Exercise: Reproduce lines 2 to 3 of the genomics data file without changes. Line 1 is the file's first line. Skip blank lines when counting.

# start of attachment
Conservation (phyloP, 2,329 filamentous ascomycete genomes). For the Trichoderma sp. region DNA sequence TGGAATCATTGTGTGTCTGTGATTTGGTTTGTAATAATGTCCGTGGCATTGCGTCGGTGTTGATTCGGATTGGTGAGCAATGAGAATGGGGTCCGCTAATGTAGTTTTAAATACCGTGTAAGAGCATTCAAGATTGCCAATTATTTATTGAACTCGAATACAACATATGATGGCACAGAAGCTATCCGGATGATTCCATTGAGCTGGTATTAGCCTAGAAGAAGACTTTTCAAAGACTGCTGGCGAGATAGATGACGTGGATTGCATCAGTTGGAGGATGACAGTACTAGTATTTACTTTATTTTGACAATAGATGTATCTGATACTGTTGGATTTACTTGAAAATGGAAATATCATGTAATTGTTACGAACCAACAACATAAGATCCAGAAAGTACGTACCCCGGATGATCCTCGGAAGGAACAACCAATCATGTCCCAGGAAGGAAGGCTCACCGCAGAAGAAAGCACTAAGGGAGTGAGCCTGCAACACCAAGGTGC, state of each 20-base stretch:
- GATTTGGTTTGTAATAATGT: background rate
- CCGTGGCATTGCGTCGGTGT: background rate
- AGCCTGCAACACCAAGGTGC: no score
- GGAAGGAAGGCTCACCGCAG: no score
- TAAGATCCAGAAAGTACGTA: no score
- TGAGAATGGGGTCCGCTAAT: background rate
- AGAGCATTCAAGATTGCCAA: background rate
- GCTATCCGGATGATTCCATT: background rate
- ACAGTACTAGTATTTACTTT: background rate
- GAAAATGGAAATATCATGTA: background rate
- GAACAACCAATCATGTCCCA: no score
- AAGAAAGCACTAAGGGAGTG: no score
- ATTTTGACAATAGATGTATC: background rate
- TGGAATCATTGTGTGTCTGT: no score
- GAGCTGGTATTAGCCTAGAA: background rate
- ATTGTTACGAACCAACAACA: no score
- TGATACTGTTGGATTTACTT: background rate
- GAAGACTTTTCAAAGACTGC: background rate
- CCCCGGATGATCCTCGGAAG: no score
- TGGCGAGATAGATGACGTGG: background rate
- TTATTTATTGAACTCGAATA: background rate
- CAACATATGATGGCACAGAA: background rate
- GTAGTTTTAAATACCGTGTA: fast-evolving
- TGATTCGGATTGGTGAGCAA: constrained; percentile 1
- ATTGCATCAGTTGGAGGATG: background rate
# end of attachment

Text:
- GATTTGGTTTGTAATAATGT: background rate
- CCGTGGCATTGCGTCGGTGT: background rate